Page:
Genesis 47:10When he finally had an audience with Pharaoh, Jacob blessed Pharaoh, twice, in fact. At first this might seem odd to us, because we'd expect Pharaoh, the most powerful man in Jacob's world, to offer rather than receive blessings. But Jacob had an honored role in Pharaoh's court, both because of his old age and because he was the father of Pharaoh's esteemed vizier. Thus he blessed Pharaoh, who gladly received Jacob's blessing.
The verb "to bless" has a variety of meanings, including: to wish someone well, to endow someone with a good future, or to speak well of. The biblical blessing is often a kind of wish prayer, in which the persons offering a blessing state what they want God to do for those receiving the blessing. It's a way of using words to encourage others and to ask God to do good to them.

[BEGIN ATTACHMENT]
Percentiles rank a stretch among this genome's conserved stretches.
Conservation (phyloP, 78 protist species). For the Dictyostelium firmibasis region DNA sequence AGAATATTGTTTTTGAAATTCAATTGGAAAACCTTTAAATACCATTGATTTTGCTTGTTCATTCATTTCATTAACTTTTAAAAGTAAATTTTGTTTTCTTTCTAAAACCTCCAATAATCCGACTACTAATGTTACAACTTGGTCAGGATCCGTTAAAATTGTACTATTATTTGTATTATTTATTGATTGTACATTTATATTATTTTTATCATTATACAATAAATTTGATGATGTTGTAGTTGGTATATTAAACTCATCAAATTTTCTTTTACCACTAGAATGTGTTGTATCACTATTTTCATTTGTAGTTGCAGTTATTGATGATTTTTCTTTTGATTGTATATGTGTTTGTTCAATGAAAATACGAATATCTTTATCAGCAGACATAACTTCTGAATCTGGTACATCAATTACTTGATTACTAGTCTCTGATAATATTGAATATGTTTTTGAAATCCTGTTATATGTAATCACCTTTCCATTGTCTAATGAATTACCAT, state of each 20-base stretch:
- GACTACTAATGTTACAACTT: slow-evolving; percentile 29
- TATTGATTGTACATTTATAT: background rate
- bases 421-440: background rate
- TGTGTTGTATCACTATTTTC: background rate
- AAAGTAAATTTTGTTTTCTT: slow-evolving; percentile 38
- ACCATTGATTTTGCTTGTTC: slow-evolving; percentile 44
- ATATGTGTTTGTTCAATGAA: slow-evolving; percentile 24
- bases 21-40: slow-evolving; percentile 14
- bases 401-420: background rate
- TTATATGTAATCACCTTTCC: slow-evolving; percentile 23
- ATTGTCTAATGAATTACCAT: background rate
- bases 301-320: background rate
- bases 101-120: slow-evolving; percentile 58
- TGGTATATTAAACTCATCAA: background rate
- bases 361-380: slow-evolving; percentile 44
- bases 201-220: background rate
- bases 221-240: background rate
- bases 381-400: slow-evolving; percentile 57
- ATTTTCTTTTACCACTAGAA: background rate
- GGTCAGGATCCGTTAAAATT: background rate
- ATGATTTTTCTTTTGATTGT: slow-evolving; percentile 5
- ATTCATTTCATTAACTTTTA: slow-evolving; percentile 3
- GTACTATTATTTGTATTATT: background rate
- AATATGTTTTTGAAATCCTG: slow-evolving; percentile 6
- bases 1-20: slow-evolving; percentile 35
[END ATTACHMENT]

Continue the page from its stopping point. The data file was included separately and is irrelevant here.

QUESTIONS FOR REFLECTION: Are there people in your life whom you have the opportunity to bless? Perhaps your children or grandchildren, even your subordinates and supervisors at work? Do you use your words to encourage the people who look up to you?PRAYER: Dear Lord, I'm impressed today by the way Jacob blessed Pharaoh. He took the opportunity he had been given to encourage the man who had been so good to his son and to ask for your favor upon Pharaoh.
Lord, help me to seize the opportunity to bless people when I have the chance. May I use my words to build up those who look up to me. May I let them know how I am praying for them. Teach me, Lord, to bless the people in my life. Amen.